|Review by ic3ss||posted 04-27-2011 06:32 AM||3658 views||0 times favorited||3 comments|
I recently embarked on a restoration project on an old Unisaw. Like a lot of folks working out of the garage, the mobile base is a requierment. I looked around at many of the bases on the market and was turned off by the cost of most of them. I had a hard time justifying $150 or more for one of these, regardless of how bad the need was. I finally settled on the HTC3000 heavy duty base that was rated at 700lbs. The Unisaw is a big heavy cabinet saw weighing in the neighborhood of 500lbs, so I got the strongest one they had. When I put the base on the saw, I noticed the bars that connect the corners are mild steel straps, so I knew they would bend relatively easy. With the full weight of the saw on the wheels, the front caster mounts do flex, and it gives a bit of a bouncing movement when I pull the saw across the garage floor. The retractable feet lock down and release with no issues. The levers are a hard plastic that I’ve heard many complaints about. To be sure, these levers are not going to break under normal usage. They are actually made pretty well. The problem I have is the flex that the caster mounts have. Had I designed the base, I would have made them much stronger, to inspire the confidence that I’d like to have when pulling up to 700lbs of saw around without it bouncing around.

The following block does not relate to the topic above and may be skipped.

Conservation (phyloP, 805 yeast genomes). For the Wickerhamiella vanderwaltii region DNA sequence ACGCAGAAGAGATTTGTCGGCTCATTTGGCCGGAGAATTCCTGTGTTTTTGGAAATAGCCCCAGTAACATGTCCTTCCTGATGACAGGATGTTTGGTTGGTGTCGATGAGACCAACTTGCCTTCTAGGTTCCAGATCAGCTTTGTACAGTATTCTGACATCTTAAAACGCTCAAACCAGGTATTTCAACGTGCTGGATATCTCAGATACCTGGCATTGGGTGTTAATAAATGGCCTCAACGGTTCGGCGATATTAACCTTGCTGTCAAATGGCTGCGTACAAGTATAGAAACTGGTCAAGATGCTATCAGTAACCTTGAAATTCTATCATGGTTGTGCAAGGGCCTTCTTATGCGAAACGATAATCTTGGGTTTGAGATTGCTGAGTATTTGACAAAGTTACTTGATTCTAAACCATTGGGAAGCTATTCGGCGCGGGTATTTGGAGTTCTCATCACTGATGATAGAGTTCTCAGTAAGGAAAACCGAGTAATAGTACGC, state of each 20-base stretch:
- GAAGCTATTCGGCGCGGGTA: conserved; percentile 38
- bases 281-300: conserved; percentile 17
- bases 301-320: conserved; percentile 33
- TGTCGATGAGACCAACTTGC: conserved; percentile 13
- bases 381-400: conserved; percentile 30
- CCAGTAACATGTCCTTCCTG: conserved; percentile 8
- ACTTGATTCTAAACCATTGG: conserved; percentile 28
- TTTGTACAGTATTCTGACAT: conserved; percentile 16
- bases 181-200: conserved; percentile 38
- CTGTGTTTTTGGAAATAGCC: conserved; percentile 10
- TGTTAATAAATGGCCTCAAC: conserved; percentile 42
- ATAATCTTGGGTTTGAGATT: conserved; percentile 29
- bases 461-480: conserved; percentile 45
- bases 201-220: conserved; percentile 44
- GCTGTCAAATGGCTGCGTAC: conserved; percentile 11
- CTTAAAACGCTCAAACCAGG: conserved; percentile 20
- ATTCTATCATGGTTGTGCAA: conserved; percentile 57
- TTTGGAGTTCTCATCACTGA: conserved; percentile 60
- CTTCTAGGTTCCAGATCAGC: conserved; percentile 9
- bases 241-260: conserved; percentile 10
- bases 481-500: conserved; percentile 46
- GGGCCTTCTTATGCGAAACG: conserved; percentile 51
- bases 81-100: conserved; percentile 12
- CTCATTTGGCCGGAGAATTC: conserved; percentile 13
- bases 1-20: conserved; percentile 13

The base assembled pretty easy, once I realized that the instructions are dead wrong when they tell you to get out a bunch of standard size wrenches: 7/16, 1/2 and so on. I found quickly that everything on this base is metric. They LIE!!!
Other than those issues, I’m happy with the base. I can move my saw to the center of my garage when I’m using it, and push it back to it’s parking spot when I’m done. I need to get one for my jointer now.
-- "I am endeavoring, ma'am, to construct a mnemonic memory circuit using stone knives and bear skins."